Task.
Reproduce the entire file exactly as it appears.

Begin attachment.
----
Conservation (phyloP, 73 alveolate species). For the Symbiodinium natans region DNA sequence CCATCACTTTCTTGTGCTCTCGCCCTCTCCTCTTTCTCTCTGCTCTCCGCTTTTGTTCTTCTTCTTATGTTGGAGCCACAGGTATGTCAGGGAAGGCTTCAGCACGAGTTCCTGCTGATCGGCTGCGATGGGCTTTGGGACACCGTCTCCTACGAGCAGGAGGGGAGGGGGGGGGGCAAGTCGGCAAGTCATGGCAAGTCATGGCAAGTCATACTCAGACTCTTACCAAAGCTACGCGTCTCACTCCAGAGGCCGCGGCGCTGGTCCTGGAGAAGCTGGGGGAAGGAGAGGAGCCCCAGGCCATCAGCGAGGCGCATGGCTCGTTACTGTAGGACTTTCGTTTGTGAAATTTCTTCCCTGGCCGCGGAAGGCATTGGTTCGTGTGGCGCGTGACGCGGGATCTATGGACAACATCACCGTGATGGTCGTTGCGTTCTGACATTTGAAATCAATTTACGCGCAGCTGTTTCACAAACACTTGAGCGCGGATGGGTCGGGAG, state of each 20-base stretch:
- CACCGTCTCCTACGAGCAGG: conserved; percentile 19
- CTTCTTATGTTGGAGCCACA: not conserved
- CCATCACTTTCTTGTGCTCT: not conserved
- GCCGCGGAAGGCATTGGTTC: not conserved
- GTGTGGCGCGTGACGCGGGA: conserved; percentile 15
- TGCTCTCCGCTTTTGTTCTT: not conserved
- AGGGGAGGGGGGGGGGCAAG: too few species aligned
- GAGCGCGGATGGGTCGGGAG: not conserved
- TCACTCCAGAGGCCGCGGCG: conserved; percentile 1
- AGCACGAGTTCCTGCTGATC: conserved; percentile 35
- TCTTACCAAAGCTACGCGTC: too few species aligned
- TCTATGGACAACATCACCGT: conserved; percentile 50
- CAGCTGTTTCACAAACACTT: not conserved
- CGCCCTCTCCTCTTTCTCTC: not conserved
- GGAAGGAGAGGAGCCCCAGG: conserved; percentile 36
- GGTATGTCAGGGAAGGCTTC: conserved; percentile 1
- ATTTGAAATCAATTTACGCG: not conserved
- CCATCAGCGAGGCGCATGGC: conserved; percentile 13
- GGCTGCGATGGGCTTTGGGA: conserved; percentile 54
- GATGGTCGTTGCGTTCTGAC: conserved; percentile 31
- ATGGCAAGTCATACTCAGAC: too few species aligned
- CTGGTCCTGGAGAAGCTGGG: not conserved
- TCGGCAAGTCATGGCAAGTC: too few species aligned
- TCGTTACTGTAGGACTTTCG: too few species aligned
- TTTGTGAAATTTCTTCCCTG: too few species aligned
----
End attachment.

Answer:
Conservation (phyloP, 73 alveolate species). For the Symbiodinium natans region DNA sequence CCATCACTTTCTTGTGCTCTCGCCCTCTCCTCTTTCTCTCTGCTCTCCGCTTTTGTTCTTCTTCTTATGTTGGAGCCACAGGTATGTCAGGGAAGGCTTCAGCACGAGTTCCTGCTGATCGGCTGCGATGGGCTTTGGGACACCGTCTCCTACGAGCAGGAGGGGAGGGGGGGGGGCAAGTCGGCAAGTCATGGCAAGTCATGGCAAGTCATACTCAGACTCTTACCAAAGCTACGCGTCTCACTCCAGAGGCCGCGGCGCTGGTCCTGGAGAAGCTGGGGGAAGGAGAGGAGCCCCAGGCCATCAGCGAGGCGCATGGCTCGTTACTGTAGGACTTTCGTTTGTGAAATTTCTTCCCTGGCCGCGGAAGGCATTGGTTCGTGTGGCGCGTGACGCGGGATCTATGGACAACATCACCGTGATGGTCGTTGCGTTCTGACATTTGAAATCAATTTACGCGCAGCTGTTTCACAAACACTTGAGCGCGGATGGGTCGGGAG, state of each 20-base stretch:
- CACCGTCTCCTACGAGCAGG: conserved; percentile 19
- CTTCTTATGTTGGAGCCACA: not conserved
- CCATCACTTTCTTGTGCTCT: not conserved
- GCCGCGGAAGGCATTGGTTC: not conserved
- GTGTGGCGCGTGACGCGGGA: conserved; percentile 15
- TGCTCTCCGCTTTTGTTCTT: not conserved
- AGGGGAGGGGGGGGGGCAAG: too few species aligned
- GAGCGCGGATGGGTCGGGAG: not conserved
- TCACTCCAGAGGCCGCGGCG: conserved; percentile 1
- AGCACGAGTTCCTGCTGATC: conserved; percentile 35
- TCTTACCAAAGCTACGCGTC: too few species aligned
- TCTATGGACAACATCACCGT: conserved; percentile 50
- CAGCTGTTTCACAAACACTT: not conserved
- CGCCCTCTCCTCTTTCTCTC: not conserved
- GGAAGGAGAGGAGCCCCAGG: conserved; percentile 36
- GGTATGTCAGGGAAGGCTTC: conserved; percentile 1
- ATTTGAAATCAATTTACGCG: not conserved
- CCATCAGCGAGGCGCATGGC: conserved; percentile 13
- GGCTGCGATGGGCTTTGGGA: conserved; percentile 54
- GATGGTCGTTGCGTTCTGAC: conserved; percentile 31
- ATGGCAAGTCATACTCAGAC: too few species aligned
- CTGGTCCTGGAGAAGCTGGG: not conserved
- TCGGCAAGTCATGGCAAGTC: too few species aligned
- TCGTTACTGTAGGACTTTCG: too few species aligned
- TTTGTGAAATTTCTTCCCTG: too few species aligned